Contributor Two Contributor Two
"I Am A Promise"
Contributor Two Contributor Two
"I Am A Promise"

I am a promise; I am a possibility
I am a promise with a capital P;
I am a great big bundle of potentiality.
And I am learnin’ to hear God's voice and I am tryin’ to make the right choices;
I am a promise to be anything God wants me to be.


Spoken: Hey, you know what? It doesn’t matter who you are, or where you live, or who your daddy is, or what you look like! What do you look like? Are you tall, short? Are you fat, skinny? Got holes in your tennis shoes? Freckles on your face? It doesn’t matter one bit! You can be anything God wants you to be! And He has something very special in mind for you! It might be climbing mountains, crossing the sea, helping the sick get well, or singing! Whatever it is, you can do it! And don’t forget:

I am a promise; I am a possibility
I am a promise with a capital P;
I am a great big bundle of potentiality.
And I am learnin’ to hear God's voice and I am tryin’ to make the right choices;
I am a promise to be anything God wants me to be.


I can go anywhere that He wants me to go;
I can be anything that He wants me to be;
I can climb the high mountain; I can cross the wide sea;
I’m a great big promise you see!
I am a promise to be anything God wants me to be!


Words by Bill and Gloria Gaither / Music by Bill Gaither. © 1975

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It started as a song for children, more specifically for our children. It was a song to help them realize that they were full of potential and that God had special expectations for them He wanted to help them realize.

We wrote it full of big words because children love big words, love to feel them roll around in their mouths and then come spilling out into the air, a complete and formed sound with meaning.

But now these nearly thirty years and hundreds of kids later (not all ours, thankfully!), we're beginning to wonder if this was just a kids' song after all.

We’ve heard stories from young mothers who found hope in remembering that putting their careers on hold to shape an eternal soul is well worth the sacrifice.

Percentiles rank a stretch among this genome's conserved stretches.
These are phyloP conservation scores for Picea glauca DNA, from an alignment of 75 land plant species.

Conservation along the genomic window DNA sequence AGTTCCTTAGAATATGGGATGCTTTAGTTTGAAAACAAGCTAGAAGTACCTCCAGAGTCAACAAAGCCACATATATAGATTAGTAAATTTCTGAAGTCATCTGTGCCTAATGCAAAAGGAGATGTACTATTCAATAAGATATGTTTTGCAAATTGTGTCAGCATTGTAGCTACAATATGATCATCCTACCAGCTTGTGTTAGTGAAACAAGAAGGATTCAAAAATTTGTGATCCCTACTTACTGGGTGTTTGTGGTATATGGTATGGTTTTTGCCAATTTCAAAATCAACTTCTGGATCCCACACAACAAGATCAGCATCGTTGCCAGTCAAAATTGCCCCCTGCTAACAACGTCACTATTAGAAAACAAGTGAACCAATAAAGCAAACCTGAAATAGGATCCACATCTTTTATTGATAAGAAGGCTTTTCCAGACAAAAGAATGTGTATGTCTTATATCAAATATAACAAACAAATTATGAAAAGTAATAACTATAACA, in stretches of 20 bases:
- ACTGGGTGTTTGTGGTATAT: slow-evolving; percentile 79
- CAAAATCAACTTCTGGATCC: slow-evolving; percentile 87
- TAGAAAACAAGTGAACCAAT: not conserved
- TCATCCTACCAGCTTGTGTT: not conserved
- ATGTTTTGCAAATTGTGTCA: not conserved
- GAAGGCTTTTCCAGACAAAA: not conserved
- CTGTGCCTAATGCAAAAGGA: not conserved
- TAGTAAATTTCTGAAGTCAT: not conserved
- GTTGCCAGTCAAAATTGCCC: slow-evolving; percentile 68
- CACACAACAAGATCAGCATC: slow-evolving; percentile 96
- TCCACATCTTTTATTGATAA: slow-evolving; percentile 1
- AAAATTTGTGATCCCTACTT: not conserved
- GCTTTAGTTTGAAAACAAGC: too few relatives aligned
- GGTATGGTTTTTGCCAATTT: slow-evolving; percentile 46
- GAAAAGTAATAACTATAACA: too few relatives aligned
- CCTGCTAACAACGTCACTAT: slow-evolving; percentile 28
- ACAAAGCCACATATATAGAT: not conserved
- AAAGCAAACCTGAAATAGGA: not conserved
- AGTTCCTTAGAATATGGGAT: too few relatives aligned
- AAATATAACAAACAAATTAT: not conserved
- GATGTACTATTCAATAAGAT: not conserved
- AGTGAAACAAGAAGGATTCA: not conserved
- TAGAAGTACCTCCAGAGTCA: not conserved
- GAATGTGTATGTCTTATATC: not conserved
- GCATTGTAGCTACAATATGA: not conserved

Fathers who stayed with not-so-exciting jobs to send kids through college have found encouragement in knowing that job and vocation are not necessarily the same thing.

Women widowed too soon have heard this song on some child’s tape player and been reminded that there is no timer on potential and that God always has more — always more — for us to become.

Even nursing home residents have written us to say they are discovering that God still has some promises to keep to the world through their lives, through their prayers, through their ministry of encouragement to those on the front line.

Truth be known, Bill and I are still discovering what promises God made to the world when each of us was born and what unmined potential remains. Most days we wonder what we’re going to be when we grow up and what possibilities are yet to be uncovered.

Children may be rambunctious and awkward. Teenagers may be beleaguered with hormones. Adults may be discovering that the pull of gravity is downward, and goldenagers may be wishing they could unload their bodies altogether because those bodies may be “fumbling” on them. Maybe we’re all coining to believe that it isn’t about the container at all; it’s about the contents—the treasure inside. And that treasure is “Christ in you, the hope of glory” (Col. 1:27). That is the promise. You and I hold the promise — we are the promise if we hold Him.